Anything worth having requires work. The same is the case for your child’s modeling career. Many parents are all too eager to shell out thousands of dollars for professional headshots and modeling school. They would be better suited to apply some good ole’ fashion elbow grease.
Follow these steps to launch your child’s modeling career, and you won’t have to break the bank.
Internet research is free. The first step for most child models is to find an agent. “An agent will send your child out on auditions and negotiate the contracts,” says Sibylla Nash, author of Baby Modeling & Beyond: From the Stroller to the Red Carpet. Her 10-year-old daughter started working in the industry when she was five months old. You can find an agent by researching online. Visit the agency’s website as many include their submission guidelines. The web allows you to do tons of industry research for nothing more than the cost of your monthly Internet charge.
Photos don’t have to be professional. Your submission package to prospective agencies should include recent photos of your child. There is no need to pay for professional or expensive photos, at least not at this stage of the game. Snapshots printed on quality paper will work. Take a full body shot and close up. “Keep the backgrounds simple and make sure to get a close-up of your child without food, hats, toys, etc. obscuring your child’s face,” adds Nash. Include your child’s stats on the back (i.e. height, weight, date of birth, etc.).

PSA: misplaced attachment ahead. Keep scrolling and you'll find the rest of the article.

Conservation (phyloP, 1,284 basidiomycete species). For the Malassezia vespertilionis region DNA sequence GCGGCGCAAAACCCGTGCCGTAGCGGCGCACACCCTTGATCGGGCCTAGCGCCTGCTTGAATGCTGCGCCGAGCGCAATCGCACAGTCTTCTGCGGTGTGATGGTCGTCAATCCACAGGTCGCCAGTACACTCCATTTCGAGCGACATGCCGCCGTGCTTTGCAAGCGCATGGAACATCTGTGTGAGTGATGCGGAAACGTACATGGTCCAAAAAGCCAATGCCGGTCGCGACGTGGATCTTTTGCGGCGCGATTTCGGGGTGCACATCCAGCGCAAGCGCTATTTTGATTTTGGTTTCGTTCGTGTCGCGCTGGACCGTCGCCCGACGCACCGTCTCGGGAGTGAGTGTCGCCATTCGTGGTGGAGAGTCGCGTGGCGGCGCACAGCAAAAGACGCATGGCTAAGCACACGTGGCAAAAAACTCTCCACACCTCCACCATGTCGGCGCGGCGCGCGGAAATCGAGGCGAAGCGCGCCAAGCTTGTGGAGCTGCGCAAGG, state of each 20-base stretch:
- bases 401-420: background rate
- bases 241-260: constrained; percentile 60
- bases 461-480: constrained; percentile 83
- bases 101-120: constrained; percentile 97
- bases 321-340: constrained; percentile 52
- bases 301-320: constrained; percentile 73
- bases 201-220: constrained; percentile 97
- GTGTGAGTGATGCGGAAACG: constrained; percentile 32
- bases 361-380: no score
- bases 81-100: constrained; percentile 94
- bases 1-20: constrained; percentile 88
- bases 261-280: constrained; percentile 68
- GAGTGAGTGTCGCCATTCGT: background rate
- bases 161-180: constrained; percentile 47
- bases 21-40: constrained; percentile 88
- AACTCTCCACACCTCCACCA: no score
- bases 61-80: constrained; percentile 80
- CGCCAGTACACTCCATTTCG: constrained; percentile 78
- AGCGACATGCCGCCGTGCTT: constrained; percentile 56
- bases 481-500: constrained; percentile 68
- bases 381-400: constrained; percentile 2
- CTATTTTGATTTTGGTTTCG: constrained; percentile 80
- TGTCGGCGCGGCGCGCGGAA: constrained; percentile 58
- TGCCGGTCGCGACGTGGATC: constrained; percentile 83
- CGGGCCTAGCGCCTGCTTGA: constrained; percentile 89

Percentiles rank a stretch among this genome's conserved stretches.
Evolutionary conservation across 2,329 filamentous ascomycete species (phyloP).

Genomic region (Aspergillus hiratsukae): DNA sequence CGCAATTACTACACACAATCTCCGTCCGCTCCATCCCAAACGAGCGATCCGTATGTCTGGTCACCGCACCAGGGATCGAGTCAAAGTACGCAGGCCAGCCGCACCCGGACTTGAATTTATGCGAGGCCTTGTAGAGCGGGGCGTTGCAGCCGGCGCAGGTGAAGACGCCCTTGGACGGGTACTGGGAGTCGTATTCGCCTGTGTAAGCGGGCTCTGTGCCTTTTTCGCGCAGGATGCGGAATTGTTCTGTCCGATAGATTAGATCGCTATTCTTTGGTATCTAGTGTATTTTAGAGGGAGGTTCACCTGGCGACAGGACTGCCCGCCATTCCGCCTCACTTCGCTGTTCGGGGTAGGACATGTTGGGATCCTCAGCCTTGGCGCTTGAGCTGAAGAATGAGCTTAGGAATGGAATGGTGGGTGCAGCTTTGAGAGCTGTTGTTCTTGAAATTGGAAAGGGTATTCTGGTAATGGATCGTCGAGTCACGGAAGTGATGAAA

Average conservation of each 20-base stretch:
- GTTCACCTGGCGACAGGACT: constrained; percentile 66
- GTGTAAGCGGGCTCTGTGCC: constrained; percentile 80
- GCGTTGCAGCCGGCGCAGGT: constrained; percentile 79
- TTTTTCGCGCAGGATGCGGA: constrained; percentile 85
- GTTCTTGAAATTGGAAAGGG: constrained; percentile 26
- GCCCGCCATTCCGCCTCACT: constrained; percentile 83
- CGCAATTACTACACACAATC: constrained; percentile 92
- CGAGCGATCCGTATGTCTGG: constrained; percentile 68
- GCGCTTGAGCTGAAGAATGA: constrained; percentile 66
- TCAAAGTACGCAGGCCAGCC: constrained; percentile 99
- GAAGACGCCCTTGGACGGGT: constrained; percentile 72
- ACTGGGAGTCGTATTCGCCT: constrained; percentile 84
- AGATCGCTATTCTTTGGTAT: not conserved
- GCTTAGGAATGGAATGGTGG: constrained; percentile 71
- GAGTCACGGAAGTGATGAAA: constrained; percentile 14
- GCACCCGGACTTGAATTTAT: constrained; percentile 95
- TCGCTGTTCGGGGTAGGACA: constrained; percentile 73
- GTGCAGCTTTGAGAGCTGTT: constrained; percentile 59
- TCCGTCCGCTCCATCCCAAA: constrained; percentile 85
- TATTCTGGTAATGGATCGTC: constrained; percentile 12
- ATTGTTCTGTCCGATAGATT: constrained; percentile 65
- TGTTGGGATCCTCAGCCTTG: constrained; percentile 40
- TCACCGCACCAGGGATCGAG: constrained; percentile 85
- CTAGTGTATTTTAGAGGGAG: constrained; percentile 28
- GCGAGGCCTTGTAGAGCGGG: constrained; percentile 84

Send your submission to agencies by snail mail. Mail your photos along with a brief cover letter to 1-3 prospective agencies. Do not email unless the agency specifically allows it. Sending your package by express mail is a waste of money, and likely won’t improve your chances.
Go on with your life. This may be the hardest part. You have to wait for a response from the agency and fight the temptation to follow up. Some agency websites indicate their usual response time while others are silent. If you don’t hear anything, all is not lost. Try another round of letters to different agencies, or wait six months to a year to submit new photos to the same agencies. Industry needs are always changing. What doesn’t work in one season might be red hot in another. “I sent my daughter’s photo to five or six agencies when she first got started. We heard back from only one, but you only need one yes,” says Nash.
Remember that a reputable agency will not ask for money upfront. Suppose you do get the call? Don’t join the long line of intelligent parents who get scammed out of thousands of dollars. Agents make their money when your child gets paid for a job – they take a commission, usually 10%. Be suspicious of an agent who requires modeling school, pricey photographers, or other upfront services in order to take your child as a client. “If you’re unsure about an agency, Google them. The internet is your friend. Use it,” says Nash.
Launching your child’s modeling career does not have to be expensive. Be willing to put in the time and energy, and you will reap the rewards.
Have strangers ever told you that your child belongs in magazines? Have you ever considered a modeling career for your child?